Republican candidate Mike Carey won the special election for Ohio’s 15th Congressional District earlier this month against Democratic candidate Allison Russo. While he takes on the persona of an Appalachian hero, his extremist policies will hurt rural area residents.
Carey’s mission statement on his website says it all: “Pro-Trump. America First. Outsider. Ready To Fight.” He is the stereotypical “drain the swamp” hero candidate that the Republican party craves to further distance itself from the Democratic party.
He previously served as an officer in the Army National Guard and has an over 20-year career as an executive for American Consolidated Natural Resources, a coal company. He has even been endorsed by Republican leaders, such as former President Donald Trump and former Vice President Mike Pence.
Prior to his campaign, Carey worked as a coal lobbyist, advocating against clean energy policies. A former staff attorney at the Ohio Environmental Council, Nolan Moser, said that “he does an exceptional job selling fiction.”
He continues to be an advocate for fossil fuel use. He claimed President Biden “killed thousands of good-paying American jobs” with efforts to reduce fossil fuel use and refers to the Green New Deal as a “$93 trillion sham.”
Carey makes the horrifying assumption that the reduction of fossil fuel use will automatically mean a lack of jobs for residents of Appalachia. However, renewable energy can actually be beneficial to both rural areas and their residents.
Coal production has fallen by more than 65% overall in Appalachia between 2005 and 2020. The areas that experienced the most loss were the ones most dependent on fossil fuel use. Since then, renewable energy has provided about 20% of the world’s total power.
Rural areas are actually great deployment areas of renewable energy due to sparse population and open land. Not only will job and business opportunities increase, but rural areas have the opportunity to produce their own energy rather than importing fossil fuel energy from an outside source. This allows citizens to generate reliable and cheaper energy.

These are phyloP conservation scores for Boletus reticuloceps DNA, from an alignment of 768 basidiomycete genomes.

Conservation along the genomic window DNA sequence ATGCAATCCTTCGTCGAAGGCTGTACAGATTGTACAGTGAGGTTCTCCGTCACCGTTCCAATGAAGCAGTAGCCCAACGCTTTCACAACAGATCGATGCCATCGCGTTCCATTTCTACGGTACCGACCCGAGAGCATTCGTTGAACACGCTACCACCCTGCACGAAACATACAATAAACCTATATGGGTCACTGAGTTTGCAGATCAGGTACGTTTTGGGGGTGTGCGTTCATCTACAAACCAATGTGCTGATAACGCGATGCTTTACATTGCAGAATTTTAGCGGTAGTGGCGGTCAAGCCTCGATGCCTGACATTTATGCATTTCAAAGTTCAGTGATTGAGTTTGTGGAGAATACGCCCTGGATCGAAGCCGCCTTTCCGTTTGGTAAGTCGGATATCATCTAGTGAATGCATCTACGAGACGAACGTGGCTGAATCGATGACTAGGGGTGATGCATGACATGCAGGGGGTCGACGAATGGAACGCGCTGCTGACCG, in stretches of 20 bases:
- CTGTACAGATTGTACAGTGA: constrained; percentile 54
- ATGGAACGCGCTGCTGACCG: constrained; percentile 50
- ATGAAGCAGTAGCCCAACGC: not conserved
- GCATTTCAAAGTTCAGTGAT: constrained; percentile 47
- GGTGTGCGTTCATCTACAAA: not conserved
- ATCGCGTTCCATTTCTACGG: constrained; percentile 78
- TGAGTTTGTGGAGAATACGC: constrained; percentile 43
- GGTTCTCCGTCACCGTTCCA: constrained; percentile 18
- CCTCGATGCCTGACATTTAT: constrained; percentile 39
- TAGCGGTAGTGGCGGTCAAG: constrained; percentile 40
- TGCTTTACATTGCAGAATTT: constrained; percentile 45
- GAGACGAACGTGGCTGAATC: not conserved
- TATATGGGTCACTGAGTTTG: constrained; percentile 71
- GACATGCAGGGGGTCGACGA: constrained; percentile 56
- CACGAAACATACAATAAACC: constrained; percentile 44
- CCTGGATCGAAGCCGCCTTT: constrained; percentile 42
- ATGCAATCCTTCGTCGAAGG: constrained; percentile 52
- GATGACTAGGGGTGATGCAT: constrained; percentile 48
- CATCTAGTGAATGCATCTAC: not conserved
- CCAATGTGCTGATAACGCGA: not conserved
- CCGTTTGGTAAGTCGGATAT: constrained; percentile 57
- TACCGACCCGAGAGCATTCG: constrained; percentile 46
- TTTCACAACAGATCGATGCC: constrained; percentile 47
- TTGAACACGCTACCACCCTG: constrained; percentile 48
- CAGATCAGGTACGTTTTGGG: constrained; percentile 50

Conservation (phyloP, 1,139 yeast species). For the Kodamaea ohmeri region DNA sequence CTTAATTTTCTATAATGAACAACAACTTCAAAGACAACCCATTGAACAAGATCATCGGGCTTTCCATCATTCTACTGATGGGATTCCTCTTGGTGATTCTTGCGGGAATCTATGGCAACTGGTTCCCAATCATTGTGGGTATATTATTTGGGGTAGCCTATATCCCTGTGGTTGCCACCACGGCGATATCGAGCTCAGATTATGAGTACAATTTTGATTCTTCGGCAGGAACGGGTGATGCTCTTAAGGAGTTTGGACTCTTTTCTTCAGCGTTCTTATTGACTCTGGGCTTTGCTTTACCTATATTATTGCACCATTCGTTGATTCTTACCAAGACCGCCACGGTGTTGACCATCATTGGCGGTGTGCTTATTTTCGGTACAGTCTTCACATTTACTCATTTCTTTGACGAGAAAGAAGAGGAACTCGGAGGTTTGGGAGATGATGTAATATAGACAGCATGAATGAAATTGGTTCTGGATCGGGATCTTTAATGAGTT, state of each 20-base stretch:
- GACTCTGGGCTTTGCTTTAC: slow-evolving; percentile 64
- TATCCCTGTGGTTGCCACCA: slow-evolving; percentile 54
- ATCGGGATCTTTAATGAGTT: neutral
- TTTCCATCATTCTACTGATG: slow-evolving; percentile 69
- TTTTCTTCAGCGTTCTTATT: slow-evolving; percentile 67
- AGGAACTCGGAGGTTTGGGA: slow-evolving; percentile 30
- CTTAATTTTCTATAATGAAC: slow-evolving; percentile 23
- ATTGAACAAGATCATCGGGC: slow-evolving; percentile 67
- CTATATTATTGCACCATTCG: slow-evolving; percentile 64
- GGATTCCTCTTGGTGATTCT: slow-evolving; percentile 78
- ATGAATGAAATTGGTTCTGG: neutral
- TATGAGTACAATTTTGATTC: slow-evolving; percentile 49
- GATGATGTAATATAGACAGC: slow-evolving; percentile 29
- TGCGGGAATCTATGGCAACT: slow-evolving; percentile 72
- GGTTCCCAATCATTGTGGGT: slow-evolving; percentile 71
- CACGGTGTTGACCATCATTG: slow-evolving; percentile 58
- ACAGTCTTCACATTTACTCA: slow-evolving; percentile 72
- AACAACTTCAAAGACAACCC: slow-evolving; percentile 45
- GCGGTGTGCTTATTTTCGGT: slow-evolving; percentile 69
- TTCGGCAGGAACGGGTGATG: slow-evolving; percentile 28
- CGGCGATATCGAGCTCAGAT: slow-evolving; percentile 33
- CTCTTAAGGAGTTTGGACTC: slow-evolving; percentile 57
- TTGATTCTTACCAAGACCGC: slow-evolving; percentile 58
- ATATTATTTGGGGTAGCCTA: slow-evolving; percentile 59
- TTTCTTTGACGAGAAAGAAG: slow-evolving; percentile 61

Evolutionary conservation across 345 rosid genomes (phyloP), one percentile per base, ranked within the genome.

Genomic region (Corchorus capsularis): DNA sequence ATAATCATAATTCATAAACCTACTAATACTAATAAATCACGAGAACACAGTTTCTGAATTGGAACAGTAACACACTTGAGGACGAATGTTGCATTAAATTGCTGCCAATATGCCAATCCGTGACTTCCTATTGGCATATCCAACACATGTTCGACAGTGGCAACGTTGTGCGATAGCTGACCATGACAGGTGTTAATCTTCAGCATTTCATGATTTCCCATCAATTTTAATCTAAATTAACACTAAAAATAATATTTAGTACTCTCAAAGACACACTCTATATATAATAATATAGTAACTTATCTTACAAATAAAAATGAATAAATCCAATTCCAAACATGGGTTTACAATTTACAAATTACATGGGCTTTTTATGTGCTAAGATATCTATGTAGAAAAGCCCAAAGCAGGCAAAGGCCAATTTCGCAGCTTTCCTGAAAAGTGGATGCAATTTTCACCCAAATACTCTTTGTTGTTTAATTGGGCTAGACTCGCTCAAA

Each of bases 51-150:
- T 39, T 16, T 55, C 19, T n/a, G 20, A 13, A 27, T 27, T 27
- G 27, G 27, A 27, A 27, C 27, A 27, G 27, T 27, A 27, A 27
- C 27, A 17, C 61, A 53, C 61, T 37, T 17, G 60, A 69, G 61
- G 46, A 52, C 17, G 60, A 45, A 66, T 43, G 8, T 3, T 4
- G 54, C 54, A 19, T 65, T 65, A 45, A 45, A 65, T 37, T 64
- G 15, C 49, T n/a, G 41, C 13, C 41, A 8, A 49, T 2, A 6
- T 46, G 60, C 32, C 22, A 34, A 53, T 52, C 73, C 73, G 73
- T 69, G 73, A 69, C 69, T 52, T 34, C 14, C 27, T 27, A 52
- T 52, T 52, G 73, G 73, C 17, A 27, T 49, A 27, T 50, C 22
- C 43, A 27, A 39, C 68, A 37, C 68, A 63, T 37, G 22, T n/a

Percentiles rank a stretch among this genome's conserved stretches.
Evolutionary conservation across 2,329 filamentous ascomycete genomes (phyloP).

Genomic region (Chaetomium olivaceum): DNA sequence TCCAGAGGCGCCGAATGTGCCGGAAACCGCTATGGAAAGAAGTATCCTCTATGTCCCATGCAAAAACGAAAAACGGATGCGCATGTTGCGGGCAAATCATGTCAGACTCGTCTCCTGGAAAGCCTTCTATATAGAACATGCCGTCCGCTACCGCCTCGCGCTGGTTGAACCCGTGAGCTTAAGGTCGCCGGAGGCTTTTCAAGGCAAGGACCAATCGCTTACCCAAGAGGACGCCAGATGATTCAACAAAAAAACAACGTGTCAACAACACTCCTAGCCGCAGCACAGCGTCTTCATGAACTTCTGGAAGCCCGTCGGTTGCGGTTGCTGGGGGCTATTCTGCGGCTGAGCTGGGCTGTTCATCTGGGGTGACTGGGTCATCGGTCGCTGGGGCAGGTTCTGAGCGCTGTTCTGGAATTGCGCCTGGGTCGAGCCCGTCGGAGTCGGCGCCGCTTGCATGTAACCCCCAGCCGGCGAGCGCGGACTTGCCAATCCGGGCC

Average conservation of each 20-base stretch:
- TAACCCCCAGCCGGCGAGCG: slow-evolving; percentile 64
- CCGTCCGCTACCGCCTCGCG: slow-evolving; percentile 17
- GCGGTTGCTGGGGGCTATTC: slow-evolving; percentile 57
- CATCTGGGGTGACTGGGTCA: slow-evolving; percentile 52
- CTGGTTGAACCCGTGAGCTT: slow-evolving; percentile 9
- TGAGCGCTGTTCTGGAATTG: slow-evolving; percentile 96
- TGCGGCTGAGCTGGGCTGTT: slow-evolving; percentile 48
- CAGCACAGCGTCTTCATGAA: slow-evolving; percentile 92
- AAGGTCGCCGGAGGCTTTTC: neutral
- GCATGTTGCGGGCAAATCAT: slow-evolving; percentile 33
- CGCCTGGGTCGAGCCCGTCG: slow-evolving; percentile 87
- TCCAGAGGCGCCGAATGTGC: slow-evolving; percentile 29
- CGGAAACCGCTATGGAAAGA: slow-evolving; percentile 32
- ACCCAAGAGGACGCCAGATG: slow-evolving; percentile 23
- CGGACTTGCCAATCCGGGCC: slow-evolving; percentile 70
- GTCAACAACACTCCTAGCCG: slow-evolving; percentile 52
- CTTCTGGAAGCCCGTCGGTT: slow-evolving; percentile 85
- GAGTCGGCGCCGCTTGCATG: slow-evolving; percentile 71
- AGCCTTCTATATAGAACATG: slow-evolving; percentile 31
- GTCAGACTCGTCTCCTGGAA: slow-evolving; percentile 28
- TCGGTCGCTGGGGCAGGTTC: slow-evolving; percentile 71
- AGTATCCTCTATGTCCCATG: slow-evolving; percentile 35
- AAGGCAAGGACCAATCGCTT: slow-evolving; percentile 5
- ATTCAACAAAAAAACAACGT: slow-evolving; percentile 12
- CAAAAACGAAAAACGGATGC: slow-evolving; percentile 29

Contributing to his harsh and mortifying rhetoric, Carey disguises his pro-life agenda as common Christian values. He said, “It’s unconscionable that the Democrats caved to Planned Parenthood and excluded the Hyde Amendment from their $1.9 trillion spending bill, allowing your tax dollars to fund abortions.”
Carey’s win perfectly aligns with Ohio legislators introducing an abortion bill similar to Texas’ law. However, this bill goes further than Texas and looks to ban all abortions. The only exception is when the mother’s life is in danger. It does not outline an exception for rape or incest.
The bill also allows anyone, even people who have no connection to the patient, to sue doctors, health centers and anyone who helps the patient access abortion in court and gets no less than $10,000. Under the law, a random abortion protestor could sue an Uber driver for taking a patient to their appointment.
More than 20,000 abortions were performed in Ohio last year. In Athens County, there were 54 abortions. While these numbers are a little higher than last year’s, abortions have been declining since 2010. So, even under Obama, a Democratic president, fewer women were getting abortions.
Republicans like Carey believe completely getting rid of abortions will reduce the number of women getting them. Whether it’s legal or illegal, women will continue to get abortions in other states and possibly other countries. With Carey’s faith-based views guiding his vote toward legislation, Appalachian women could lose the right to have an abortion.
Mike Carey is camouflaging fossil fuel use and pro-life policies as Appalachian values. Although these policies don’t actually benefit residents, citizens might not know better because his jarring rhetoric convinces otherwise.
In true political fashion, Carey is attempting to align his personal agendas and call them Appalachia’s. Let’s just hope residents catch on before it’s too late.
Hannah Campbell is a sophomore studying journalism at Ohio University. Please note that the views and opinions of the columnist do not reflect those of The Post. Do you agree? Tell Hannah by tweeting her at @hannahcmpbell.
Clarification: A previous version of this article didn’t clarify that Nolan Moser is a former staff attorney at the Ohio Environmental Council. Moser hasn’t worked there since 2014. This article has been updated to reflect the most accurate information.